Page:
Hot peppers can add variety to your life - and food

Want to add some spice to your life?

No, this is not a late-running Valentine's Day-themed column that focuses on your love life. I'm talking about adding some spice to your life (and food) with hot peppers - many of which are grown right here in Florida.

Until recently, I never appreciated the variety of hot peppers available - worldwide, the variety numbers in the thousands, said Danise Coon, a senior research specialist at the Chile Pepper Institute in Las Cruces, N.M.

My South American ex-husband used to have me carry in my purse to restaurants his jar of rocoto hot pepper sauce. Peppers are measured for spicy heat with something called Scoville units, which can range from 0 (bell peppers) to even up to 2 million. Apparently, the rocoto chili pepper has anywhere from 30,000 to 100,000 Scoville units - so, while not the highest, it definitely was something my lengua gringa (American tongue) wanted to avoid.

Still, as I report on agriculture and occasionally visit ethnic-geared markets, it vexes me to see a variety of peppers but have no clue what most of them are. As part of my hot pepper education over the past year or so, I've ventured into making hot pepper jelly and using jalapeņos on dishes like nachos or pizza.

It doesn't hurt that hot peppers are supposed to have oodles of health benefits. They are reported to help fight inflammation, reduce congestion and help you lose weight by speeding up your metabolism.

All of that got me thinking about hot peppers here in Florida. "As long as the peppers have plenty of heat, enough water, and no frost, they can grow," said Mike Hultquist, a writer based in Lake in the Hills, Ill., and developer of the website (by coincidence, I reached him while he was vacationing in Bradenton Beach.

Coon said that the biggest states for commercial hot pepper growth are California, Arizona, and Texas, but that Florida is within the top 10 or so states.

During your next visit to a supermarket, check out the variety of hot peppers. You will likely see some easily recognizable ones, such as banana peppers (0 to 500 Scoville units) and jalapeņos (2,500 to 8,000 Scovilles). However, you may also come across varieties like the Anaheim (500 to 1,000 Scovilles), poblano (1,000 to 2,000 Scovilles), serrano (5,000 to 23,000 Scovilles), and the habanero (100,000 to 350,000 Scovilles-whoa!).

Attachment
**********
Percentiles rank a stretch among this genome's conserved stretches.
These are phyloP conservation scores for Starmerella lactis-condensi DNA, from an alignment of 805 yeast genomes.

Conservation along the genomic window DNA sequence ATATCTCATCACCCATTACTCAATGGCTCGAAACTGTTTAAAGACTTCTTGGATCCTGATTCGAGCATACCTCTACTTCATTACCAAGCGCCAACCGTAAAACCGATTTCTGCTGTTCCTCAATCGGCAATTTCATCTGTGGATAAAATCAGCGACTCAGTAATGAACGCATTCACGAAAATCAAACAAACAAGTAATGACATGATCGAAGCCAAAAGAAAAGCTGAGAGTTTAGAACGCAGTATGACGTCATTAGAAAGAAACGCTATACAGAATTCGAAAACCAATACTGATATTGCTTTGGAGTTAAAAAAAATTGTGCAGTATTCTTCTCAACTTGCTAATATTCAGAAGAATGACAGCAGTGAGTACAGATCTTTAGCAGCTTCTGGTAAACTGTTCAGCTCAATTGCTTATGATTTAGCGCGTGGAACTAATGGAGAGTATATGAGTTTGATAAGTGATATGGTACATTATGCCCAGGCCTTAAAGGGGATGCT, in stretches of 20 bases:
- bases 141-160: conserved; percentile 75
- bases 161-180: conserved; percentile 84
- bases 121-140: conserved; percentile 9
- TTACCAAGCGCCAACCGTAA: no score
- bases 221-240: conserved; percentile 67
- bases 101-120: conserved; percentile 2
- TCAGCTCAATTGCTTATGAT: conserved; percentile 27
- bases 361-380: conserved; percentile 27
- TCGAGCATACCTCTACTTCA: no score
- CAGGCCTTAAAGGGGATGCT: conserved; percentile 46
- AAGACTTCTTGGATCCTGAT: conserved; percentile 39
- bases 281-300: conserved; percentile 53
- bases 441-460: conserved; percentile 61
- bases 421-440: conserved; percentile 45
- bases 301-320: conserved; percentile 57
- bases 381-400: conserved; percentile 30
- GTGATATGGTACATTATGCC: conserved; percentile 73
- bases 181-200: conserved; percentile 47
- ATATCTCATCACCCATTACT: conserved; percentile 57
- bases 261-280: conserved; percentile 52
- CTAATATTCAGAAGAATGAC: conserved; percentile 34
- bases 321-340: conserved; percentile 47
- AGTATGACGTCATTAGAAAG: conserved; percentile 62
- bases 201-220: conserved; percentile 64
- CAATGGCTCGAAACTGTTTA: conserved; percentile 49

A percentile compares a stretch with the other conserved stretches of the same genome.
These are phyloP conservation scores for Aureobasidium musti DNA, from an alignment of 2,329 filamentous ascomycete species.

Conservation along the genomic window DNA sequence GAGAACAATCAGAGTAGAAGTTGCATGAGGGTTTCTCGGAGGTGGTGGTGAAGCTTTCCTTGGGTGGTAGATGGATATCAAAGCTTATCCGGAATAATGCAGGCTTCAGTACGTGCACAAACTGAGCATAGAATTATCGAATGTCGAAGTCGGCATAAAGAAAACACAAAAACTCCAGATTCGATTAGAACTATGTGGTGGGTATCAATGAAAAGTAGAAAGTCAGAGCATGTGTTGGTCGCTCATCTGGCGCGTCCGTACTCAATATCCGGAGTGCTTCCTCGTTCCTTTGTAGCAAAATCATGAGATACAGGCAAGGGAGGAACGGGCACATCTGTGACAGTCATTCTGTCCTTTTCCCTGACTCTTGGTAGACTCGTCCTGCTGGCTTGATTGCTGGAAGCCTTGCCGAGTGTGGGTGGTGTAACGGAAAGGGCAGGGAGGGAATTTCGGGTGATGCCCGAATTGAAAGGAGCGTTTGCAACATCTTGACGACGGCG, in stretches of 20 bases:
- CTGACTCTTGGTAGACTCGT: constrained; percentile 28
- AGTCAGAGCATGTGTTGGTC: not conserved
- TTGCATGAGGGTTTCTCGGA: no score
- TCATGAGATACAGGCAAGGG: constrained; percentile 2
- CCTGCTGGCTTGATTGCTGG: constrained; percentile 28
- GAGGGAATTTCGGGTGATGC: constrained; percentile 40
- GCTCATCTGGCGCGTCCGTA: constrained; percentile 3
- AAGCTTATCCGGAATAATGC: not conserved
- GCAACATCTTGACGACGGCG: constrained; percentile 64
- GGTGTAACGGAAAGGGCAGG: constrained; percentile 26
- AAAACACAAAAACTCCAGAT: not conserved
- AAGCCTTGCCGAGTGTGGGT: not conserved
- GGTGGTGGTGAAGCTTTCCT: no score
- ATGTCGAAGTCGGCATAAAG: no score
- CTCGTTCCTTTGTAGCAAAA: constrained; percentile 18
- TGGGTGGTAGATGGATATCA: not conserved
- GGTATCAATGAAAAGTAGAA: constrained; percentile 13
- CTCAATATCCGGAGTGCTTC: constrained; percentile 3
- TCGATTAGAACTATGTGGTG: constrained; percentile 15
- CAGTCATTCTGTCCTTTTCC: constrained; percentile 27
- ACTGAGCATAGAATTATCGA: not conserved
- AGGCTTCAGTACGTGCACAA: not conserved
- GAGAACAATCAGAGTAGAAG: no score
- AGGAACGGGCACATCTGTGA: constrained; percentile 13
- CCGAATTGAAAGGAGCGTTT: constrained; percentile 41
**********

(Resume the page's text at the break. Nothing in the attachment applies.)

While visiting the produce area at Red Barn Flea Market in Bradenton, I noticed a number of large bags of brown peppers hanging overhead. A vendor told me those were guajillo peppers, which are milder dried peppers used in Mexican cuisine to provide extra flavor and color.

You probably already know about the use of hot peppers in Latin American foods, but many Asian cuisines add some heat, too, said Coon. The Asian varieties may include heirloom hot peppers such as santaka or takanotsume, she said. The peppers used in Asian cuisine often provide intense heat that dissipates quickly versus the lingering heat given with Latin American peppers, Coon said.

Hot pepper starter guide

If you want to explore hot peppers without burning your tongue off, what's a good way to start?

First, Coon said the poblano is a good starter pepper. "It's a stuffing-type pepper with a mild heat level. You can start there and then move it up a notch," she said.

Although I found plenty of recipes online for stuffed poblano peppers, Waly Zemp, a Bradenton resident and native of Mexico, recommended that I make pasta poblana - a pasta dish that combines poblano peppers with a sauce of heavy cream, cheese, butter, and a few other simple ingredients. It gave my usual pasta night a fresh twist, and it had little heat.

You also can gradually add spice to your life with rubs, seasonings, salsas and powders that contain hot peppers, said Hultquist. Even dried peppers like the guajillo I mentioned earlier are "awesome," said Hultquist, because they can be stored for a long time.

Another good starter hot pepper is the jalapeņo, which can be used in a variety of dishes, including jalapeņo poppers, said Hultquist, who has literally written a book about the popular snack dish.

Another way to enjoy hot peppers is to try them smoked, said Zemp. He's a big fan of chipotle, which is a smoked or dried jalapeņo pepper. Chipotles aren't very spicy but they add rich flavor to dishes, he said.